I have written my share of term papers and I have been able to find several shortcuts along the way. They are shortcuts in the sense that they will help you compile your paper in a quicker, easier way. There isn’t any real shortcut, as I am sure you already know. The title was just a way to get you to come in, sit down, and sift through the help I can give you. I am a student just like you. Unlike many of you I am on my second degree and am in the autumn of my years, or to be more literate, my fifties,-so since time is not as long, I find it best to make tasks as simple as possible. My sub headline was “For Students Who Hate to Write” You know what? I hate to write term papers, too. For someone who is creative and loves the freedom and flow of writing ideas about all kinds of subjects, term papers are tedious and many times boring-but they are what they are. So, stay with me now and read my five ‘shortcuts’ to writing term papers.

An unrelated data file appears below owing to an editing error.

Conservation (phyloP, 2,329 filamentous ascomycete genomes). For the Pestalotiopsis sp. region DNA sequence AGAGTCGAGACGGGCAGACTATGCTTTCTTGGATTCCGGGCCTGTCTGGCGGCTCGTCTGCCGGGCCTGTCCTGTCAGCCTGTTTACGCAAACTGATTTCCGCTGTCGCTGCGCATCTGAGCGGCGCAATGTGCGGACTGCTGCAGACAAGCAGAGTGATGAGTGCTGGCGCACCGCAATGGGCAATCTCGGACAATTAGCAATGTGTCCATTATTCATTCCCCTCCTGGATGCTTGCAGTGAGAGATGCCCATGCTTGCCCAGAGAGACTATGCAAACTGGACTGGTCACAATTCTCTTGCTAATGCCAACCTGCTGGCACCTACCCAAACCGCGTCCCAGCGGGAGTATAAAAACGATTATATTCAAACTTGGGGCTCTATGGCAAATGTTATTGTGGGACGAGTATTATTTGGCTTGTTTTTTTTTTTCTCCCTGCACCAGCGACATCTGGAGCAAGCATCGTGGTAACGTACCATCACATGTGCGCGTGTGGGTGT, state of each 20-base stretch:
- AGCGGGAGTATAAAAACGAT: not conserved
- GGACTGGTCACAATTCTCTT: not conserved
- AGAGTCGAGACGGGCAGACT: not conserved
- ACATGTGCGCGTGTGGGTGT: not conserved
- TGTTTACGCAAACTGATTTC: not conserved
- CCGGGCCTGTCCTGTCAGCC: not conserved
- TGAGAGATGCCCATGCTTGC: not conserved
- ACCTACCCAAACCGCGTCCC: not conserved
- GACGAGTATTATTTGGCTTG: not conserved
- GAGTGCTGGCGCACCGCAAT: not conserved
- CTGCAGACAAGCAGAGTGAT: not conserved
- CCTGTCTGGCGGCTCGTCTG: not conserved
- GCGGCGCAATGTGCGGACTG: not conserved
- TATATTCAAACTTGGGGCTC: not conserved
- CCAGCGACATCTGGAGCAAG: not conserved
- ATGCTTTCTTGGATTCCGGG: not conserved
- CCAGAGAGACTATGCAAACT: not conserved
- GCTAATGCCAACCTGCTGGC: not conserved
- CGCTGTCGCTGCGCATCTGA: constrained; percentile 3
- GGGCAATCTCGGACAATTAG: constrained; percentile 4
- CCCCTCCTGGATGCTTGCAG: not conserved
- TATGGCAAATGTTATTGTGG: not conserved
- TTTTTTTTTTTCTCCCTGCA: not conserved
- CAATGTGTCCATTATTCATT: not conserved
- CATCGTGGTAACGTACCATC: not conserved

In The Beginning – There is a syllabus. I make certain to make note of the deadline for a term paper the minute I receive my syllabus. This gives me a time frame in which to organize my work. Hopefully, knowing a deadline will prevent me from writing my term paper the weekend before it is due. But then, we never know, do we, dear reader? The sad part about trying to work in this way is our unknown variable- the instructor- many will state, they will “let you know, later” the complete requirements, number of sources, amount of pages, and in some cases, the actual subject of the paper. Online class instructors are notorious for using this method. Don’t get me wrong, I love online classes. They are flexible, and are easy to place with heavy and busy schedules. But, I have to say that many of the instructors leave a lot to be desired. My theory is that their accountability is not as strong. No faces in the crowd waiting expectantly to be taught. No hands raised, asking for dates, deadlines, formats and all the things that make a paper, a paper. Be this as it may, get the deadline and begin organizing, using the date as the target.